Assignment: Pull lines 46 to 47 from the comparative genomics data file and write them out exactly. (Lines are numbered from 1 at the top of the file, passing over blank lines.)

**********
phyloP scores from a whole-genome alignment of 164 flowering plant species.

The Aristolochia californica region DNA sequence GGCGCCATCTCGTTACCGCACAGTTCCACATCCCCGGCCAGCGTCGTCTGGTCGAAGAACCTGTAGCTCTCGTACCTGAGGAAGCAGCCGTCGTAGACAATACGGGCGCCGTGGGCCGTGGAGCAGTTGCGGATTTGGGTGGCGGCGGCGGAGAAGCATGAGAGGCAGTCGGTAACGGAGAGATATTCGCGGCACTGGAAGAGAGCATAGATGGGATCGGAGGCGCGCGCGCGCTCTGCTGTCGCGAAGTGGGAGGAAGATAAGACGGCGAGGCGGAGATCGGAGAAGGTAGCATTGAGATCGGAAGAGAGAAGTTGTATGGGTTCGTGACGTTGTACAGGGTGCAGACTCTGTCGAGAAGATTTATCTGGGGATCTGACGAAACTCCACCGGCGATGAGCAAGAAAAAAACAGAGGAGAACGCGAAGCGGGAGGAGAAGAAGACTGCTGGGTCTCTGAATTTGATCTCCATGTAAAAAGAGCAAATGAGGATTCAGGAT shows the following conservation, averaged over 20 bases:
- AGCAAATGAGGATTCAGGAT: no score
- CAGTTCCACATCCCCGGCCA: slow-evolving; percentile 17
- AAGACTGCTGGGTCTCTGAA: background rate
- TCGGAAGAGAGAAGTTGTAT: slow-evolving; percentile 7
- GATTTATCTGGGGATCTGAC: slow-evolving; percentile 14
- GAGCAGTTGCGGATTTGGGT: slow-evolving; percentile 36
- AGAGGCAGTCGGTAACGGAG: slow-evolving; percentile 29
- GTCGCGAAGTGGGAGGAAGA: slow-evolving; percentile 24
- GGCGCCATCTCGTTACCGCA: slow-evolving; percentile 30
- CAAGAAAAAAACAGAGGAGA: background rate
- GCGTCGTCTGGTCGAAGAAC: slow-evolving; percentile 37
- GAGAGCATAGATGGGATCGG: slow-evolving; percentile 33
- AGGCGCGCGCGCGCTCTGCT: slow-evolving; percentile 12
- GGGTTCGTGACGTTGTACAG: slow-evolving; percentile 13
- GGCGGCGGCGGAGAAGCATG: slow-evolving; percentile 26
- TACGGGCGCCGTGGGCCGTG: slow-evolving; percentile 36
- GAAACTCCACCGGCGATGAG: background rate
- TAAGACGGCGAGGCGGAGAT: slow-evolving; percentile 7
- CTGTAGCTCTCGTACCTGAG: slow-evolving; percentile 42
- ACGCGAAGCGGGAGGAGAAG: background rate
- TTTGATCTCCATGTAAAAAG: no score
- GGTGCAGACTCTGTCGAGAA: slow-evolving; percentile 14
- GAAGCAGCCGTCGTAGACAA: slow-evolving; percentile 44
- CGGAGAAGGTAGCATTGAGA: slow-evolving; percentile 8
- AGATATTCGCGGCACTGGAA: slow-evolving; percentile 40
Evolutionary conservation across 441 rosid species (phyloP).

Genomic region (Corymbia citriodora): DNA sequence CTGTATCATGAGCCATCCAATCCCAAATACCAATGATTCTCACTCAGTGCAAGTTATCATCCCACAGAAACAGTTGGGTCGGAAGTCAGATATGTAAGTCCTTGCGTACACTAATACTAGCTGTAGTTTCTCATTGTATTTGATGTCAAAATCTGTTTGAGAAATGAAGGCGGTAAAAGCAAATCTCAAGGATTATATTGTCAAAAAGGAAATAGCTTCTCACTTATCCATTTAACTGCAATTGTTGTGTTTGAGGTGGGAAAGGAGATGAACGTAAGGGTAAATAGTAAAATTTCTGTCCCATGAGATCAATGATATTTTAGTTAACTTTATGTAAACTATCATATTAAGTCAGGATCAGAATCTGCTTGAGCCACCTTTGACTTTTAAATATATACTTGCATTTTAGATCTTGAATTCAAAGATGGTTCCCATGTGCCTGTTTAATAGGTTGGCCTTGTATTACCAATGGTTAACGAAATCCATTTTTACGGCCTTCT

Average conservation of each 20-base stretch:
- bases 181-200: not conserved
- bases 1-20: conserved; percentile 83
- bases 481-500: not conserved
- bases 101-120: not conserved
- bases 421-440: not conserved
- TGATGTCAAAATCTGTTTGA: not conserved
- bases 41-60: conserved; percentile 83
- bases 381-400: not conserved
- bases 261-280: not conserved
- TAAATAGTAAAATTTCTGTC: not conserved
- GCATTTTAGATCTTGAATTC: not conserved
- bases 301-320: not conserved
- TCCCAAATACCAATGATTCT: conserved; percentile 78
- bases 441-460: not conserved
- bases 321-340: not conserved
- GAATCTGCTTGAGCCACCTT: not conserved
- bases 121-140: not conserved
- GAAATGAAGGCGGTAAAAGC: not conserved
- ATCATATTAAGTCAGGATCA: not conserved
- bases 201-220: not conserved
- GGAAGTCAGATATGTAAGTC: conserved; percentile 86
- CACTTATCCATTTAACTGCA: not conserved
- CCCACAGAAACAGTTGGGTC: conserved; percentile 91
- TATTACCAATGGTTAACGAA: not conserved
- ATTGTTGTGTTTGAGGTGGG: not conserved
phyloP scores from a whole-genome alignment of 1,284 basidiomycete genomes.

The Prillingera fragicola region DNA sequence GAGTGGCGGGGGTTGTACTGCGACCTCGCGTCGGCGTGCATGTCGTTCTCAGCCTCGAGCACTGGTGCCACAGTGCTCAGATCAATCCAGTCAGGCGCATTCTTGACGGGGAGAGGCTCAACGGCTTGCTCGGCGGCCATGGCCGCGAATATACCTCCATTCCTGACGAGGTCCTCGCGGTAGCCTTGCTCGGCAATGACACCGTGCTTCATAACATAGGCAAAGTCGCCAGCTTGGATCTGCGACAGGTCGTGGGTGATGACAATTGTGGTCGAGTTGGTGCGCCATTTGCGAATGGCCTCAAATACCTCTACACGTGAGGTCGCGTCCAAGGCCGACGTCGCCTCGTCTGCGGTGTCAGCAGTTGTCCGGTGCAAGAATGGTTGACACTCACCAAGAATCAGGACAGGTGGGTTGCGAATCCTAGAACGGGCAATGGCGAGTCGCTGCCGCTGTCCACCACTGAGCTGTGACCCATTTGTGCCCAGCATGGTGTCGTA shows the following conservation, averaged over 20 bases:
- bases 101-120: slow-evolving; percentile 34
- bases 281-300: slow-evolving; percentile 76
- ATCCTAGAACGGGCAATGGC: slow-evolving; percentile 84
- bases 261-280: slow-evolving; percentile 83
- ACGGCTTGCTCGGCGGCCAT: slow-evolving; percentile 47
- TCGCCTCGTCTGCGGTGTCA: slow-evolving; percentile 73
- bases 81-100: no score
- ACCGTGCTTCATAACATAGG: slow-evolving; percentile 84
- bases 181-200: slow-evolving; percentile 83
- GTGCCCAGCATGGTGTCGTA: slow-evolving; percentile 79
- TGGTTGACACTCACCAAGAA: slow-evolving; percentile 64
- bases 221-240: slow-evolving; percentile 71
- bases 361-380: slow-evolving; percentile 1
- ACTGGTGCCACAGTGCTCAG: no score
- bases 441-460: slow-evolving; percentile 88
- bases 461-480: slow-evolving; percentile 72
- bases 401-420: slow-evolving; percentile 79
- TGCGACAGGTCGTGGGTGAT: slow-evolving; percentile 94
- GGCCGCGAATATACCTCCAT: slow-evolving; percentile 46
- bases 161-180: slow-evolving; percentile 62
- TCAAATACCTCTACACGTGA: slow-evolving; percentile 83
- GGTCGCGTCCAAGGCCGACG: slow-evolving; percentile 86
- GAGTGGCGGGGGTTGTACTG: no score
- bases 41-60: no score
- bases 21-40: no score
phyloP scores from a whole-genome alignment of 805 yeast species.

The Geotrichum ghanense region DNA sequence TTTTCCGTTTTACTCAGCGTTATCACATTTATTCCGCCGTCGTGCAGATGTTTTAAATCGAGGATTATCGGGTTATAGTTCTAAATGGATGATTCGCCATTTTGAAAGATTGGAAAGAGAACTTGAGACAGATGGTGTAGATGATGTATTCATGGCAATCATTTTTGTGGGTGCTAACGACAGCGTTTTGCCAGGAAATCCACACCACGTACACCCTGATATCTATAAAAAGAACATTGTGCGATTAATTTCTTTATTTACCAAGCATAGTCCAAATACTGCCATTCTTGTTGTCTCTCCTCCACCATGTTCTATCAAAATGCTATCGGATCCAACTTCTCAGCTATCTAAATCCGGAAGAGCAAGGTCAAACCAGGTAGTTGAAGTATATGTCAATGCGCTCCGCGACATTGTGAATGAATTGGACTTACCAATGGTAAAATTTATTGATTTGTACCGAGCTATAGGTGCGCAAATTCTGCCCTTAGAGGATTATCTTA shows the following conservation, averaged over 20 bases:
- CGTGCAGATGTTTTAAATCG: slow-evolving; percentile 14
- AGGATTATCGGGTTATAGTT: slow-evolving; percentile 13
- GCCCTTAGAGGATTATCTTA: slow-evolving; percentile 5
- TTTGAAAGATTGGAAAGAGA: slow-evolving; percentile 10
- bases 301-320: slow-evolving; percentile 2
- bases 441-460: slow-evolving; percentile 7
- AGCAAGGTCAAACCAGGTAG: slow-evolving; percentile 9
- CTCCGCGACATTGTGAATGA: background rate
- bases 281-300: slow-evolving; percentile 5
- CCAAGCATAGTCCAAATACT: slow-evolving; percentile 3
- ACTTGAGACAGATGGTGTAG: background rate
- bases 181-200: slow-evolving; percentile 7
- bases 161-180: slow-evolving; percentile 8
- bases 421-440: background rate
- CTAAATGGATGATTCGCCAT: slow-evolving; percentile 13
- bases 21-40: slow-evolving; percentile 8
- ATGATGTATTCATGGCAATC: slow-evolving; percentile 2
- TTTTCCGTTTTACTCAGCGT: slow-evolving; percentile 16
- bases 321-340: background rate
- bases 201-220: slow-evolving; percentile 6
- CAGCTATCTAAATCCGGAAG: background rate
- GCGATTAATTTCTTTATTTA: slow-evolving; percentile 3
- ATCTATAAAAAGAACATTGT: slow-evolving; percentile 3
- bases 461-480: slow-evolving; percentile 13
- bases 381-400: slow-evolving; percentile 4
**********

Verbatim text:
- GAATCTGCTTGAGCCACCTT: not conserved
- bases 121-140: not conserved